Play with consistent balls down your club, every time…

Play with consistent balls down your club, every time…



Dear ambitious snooker player…

RE: Take the Fear of Practicing with Inconsistent Snooker Balls Out of Your Game – Starting Now!

Imagine the scene…

You’re down the club and you’re in a frame on an important shot which could win you the frame. You’re playing with club balls. You’re about to cannon a red off the cushion by potting the blue and you’re sure it’s the perfect angle to do it!

This is the moment when you could win the frame! You take the shot.

Frustration strikes!

You’ve missed the cannon!


You were convinced the cannon was on as you’ve practiced it time again and you go back to your chair gutted after having to play safe off the last red! You were hoping to clear up. You’re then engaged in a bout of safety, and your opponent comes up trumps and wins the frame!

Why did the cannon not happen?


You were playing with a set of inconsistent club balls which do not all weigh the same! This has a huge effect on how balls react. However, you know how to solve this, don’t you?

By investing in a set of quality balls that all weigh within the same of each other!



What are snooker balls made of? 

The 1G balls are made of a Phenolic resin and all weigh within 1 gram of each other.

When the 3G balls were released, they were made within 3 grams of each other, and so on…

Throughout the centuries, early snooker balls went from Wood/Clay to Ivory to artificial Ivory.

There was outrage as Elephants were killed for their Ivory tusks!

Then came the artificial Ivory.

There were even the exploding balls – half myth – half-truth!

After that plastics and resins came into use today with the 1G balls.

For more information on Aramith, click on the image link below…

5 Advantages of Owning Your Own Set…

There are also four other advantages to having your own set of 22 balls:

1)     You get to keep them – forever!

2)     You get to ensure your set is clean, as snooker club balls may not always be cleaned (regularly or well)!

3)     You will know that you are playing with a consistent set and won’t be worrying about variables such as weight…

4)     You get your own lockable case where you can buy padlocks to keep them secure and easily transport them around…

5)     And, there is room in your case for those little extras, such as a glove, a ball marker, and even a training aid such as the Ghost Ball Potting Aid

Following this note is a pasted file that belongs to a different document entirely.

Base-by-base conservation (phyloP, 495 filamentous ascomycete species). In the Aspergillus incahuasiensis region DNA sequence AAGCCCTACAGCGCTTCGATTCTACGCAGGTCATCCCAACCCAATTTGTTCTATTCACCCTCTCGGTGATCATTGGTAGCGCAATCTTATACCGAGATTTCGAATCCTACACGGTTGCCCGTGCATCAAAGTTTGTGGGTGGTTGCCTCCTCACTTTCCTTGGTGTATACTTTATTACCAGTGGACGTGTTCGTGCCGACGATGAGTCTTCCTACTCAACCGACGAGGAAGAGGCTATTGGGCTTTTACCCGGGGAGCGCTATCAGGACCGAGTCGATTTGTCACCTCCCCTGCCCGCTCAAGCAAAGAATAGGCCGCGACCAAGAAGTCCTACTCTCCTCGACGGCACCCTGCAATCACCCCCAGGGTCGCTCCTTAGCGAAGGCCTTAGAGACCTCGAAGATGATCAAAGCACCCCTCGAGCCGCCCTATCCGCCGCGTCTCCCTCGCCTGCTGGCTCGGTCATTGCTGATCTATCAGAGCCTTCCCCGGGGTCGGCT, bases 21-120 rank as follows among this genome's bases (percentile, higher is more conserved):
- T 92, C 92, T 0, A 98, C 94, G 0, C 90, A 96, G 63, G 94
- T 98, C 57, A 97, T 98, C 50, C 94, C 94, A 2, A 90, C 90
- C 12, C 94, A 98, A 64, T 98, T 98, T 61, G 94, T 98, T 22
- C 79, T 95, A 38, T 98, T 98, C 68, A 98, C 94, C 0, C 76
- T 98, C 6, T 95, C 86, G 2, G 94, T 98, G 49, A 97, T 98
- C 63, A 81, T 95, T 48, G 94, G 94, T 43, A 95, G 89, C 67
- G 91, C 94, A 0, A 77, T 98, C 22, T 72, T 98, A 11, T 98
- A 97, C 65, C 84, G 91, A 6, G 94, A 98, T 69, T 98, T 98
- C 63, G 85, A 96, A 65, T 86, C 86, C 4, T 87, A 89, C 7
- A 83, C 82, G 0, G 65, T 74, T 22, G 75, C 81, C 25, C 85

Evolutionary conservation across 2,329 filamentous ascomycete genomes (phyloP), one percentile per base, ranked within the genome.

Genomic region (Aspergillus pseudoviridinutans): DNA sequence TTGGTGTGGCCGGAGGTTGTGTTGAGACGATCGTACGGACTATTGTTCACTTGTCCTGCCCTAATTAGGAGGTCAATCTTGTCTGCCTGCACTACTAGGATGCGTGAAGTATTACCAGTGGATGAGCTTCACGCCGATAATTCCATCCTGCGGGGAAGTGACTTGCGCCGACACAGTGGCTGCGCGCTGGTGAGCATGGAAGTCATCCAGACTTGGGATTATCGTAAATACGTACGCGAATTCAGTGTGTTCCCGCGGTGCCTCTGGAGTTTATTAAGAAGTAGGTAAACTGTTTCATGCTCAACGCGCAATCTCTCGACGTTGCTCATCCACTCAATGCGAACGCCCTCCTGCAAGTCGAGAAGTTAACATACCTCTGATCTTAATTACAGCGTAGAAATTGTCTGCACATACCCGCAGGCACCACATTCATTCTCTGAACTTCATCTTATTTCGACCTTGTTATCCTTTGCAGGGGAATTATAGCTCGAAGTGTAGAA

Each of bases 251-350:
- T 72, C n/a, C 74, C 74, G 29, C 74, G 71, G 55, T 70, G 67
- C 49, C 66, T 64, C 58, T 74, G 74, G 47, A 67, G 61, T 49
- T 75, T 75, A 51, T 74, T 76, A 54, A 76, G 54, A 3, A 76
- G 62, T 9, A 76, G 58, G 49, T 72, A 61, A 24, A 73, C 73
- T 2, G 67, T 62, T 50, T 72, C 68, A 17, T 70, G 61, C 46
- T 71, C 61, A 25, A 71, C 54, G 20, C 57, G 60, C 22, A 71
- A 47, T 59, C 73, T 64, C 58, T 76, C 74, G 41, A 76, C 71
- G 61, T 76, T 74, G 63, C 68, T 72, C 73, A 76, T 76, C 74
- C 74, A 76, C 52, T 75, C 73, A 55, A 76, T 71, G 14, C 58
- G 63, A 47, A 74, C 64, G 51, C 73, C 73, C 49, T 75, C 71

Cleaning Your Balls…

When you clean your set – you can either use an Aramith ball cleaner or simply use good old Fairy liquid and lukewarm water and a dry cloth.

Snooker balls aren’t cheap. But, then, if you’re serious about the game and want to achieve consistency, you will have to make an investment sometime!

I got my set of 1Gs from a place in Leeds called Craftsman Cues, but you can also get them on Amazon or ebay…


Balls are a vital part of the equipment for snooker, just as is a snooker cue plus sticking on a decent tip! 

SnookerZone hunted down the top frequently asked questions online about snooker balls – to answer for you…The questions are marked in red…

  1. How many snooker balls? In a case or set there are 22 balls consisting of 15 reds, and six colours of which are the yellow, green, brown, blue, pink and black with one standard cue ball (white).
  2. What snooker balls do professionals use? The pros use currently the Aramith Tournament Champion 1g balls  – all weigh within one gram of each other. 
  3. How to set up snooker balls? In snooker, the 15 reds are placed in a triangle formation on a snooker table between the pink spot and black spot at the end of the table with the yellow green brown colours being placed at the top end on what is called the D on the baulk lines! The blue ball is placed in the middle of the table on a spot. 
  4. How to clean snooker balls? You can clean balls with either a special polish made from the makers Aramith (ball cleaner) or, you can use good old fashioned lukewarm water and fairy liquid – the inexpensive way to clean. SnookerZone uses the latter. 
  5. What are snooker balls made of? The 1g balls are made of a phenolic resin and are all made with precision quality and weigh within one gram – hence why they’re called 1g balls. 
  6. What do snooker balls measure? From Wikipedia: “Snooker balls are technically standardized at 52.5 mm (2.07 in) in diameter within a tolerance of plus or minus 0.05 mm (0.002 in). No standard weight is defined, but all balls in the set must be the same weight within a tolerance of 3 g (0.11 oz). However, many sets are actually 2116 in (52.4 mm), even from major manufacturers. Snooker sets are also available with considerably smaller-than-regulation balls (and even with ten instead of fifteen reds) for play on smaller tables (down to half-size), and are sanctioned for use in some amateur leagues. Sets for American snooker are typically 218 in (54.0 mm), with numbered colour balls.”
  7. How much do snooker balls cost? Ball costs vary depending on quality and what you’re looking for in terms of playability. If you’re serious about playing snooker to a high standard, then buying the best products on offer would be considered an investment rather than a cost! The 1g balls cost around £200 or slightly more depending on where you shop . You also get a lockable solid aluminium case for transporting them around easily. 


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